Local teen hopes to hit slopes of the 2014 Paralympics
By Colin Rajala - Staff Writer
Enfield - posted Thu., Aug. 16, 2012
Most 16-year-old boys are looking forward to getting their license or starting their first job, with many dreaming about their future away from home in a few short years. One Enfield teenager has a different dream, and his hard work, dedication and perseverance may help his dream become a reality.
Andrew Haraghey is attempting to ski with the United States Adaptive Ski Team in the 2014 Winter Paralympics in Sochi, Russia. Haraghey, a junior at Enrico Fermi High School, has spastic diplegia, also known as Little’s Disease, a form of cerebral palsy that mainly affects his lower extremities.
Haraghey’s battle with cerebral palsy began when he was just 6 months old. His mother, Sheryl Haraghey, went to check on him after a nap and realized something was wrong; he was very weak, he could not open his eyes or even cry. After he was diagnosed, his parents were concerned about what the future would have in store for him, what kind of life would he live, and if he would be able to walk.
Their concerns were answered when Andrew was 2; he began to regain feeling in his arms and hands, and while his legs were still stiff, he eventually taught himself to walk, albeit at a slower pace than his peers. When he reached the age of 7, Andrew began skiing with his mother and younger brother, Ryan. He could not ski at first; he had to hold onto his mothers’ pole for support while his brother rode next to them. After three years of skiing like this and many adaptive ski lessons, Andrew was able to make it down the mountain slopes without any assistance.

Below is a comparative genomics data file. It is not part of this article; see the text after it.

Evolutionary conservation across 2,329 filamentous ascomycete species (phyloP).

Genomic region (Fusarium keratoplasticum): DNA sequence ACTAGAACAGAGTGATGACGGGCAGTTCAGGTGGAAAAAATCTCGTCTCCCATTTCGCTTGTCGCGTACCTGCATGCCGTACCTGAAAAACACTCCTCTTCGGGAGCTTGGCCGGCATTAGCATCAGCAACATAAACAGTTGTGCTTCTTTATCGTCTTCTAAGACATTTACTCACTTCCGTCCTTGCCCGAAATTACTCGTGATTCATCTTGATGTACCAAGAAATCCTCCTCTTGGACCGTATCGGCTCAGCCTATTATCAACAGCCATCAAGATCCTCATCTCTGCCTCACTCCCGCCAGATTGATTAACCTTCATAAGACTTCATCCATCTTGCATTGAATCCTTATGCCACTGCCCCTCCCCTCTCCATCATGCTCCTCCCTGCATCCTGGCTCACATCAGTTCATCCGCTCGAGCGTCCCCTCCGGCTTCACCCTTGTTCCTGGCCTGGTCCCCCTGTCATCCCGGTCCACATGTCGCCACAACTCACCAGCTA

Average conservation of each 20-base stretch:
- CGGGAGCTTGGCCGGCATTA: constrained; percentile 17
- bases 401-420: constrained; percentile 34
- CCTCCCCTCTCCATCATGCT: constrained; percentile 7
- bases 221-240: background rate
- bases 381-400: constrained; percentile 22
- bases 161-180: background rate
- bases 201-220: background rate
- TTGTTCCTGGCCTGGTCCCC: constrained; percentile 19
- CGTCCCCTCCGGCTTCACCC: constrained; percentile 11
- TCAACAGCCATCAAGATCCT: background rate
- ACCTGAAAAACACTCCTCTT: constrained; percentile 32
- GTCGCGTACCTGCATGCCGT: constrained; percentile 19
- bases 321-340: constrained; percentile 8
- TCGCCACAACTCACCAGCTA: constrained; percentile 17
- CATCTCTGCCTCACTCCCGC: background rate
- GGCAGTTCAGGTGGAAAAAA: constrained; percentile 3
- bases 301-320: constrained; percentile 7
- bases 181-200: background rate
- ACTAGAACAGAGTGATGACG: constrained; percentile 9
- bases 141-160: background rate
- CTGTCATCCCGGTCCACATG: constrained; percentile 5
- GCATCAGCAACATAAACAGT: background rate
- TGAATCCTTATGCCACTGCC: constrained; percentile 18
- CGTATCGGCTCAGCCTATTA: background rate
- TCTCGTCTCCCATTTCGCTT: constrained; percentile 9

“It was euphoric the first time I saw him make it down the slope on his own,” Sheryl said. “We used to wait for him and I never imagined he would be waiting for us. Now he has no limitations on the ski slope. He has become an incredible athlete.”
Andrew was not serious about the sport or racing until he was approached by someone from AbilityPLUS at Mount Snow in Vermont. In only his second season of competitive racing, Andrew finished with five gold medals in seven races as a member of the AbilityPLUS Adaptive Alpine Race Team. His performances in slalom and giant slalom in the 2011-2012 season have led him to be called an "emerging athlete" by Mau Thompson, the 2011 U.S Skiing Association’s Adaptive Coach of the Year.
“I enjoy the free feeling when I ski; it’s like I’m an able bodied athlete,” Andrew said. “It feels really good to have accomplished so much already but it only pushes me more to try harder. I know that there is a lot of work left to do to reach my goal.”
Andrew continues to train in the off-season with intense therapy and workout sessions to prepare his body for the upcoming ski season. In order to compete in the 2014 Paralympics, Andrew has to complete races in a certain time to secure a spot on the squad.
“I need to continue putting in hard work and focusing on what I have to do to make the team,” Andrew said. “The community has been really supportive and helped me a lot with donating to make this happen. I want to make the team not only for myself, but for them as well.”
For more information about Andrew Haraghey's dream to make the U.S Paralympic Team, visit his website at www.andrewraces.com.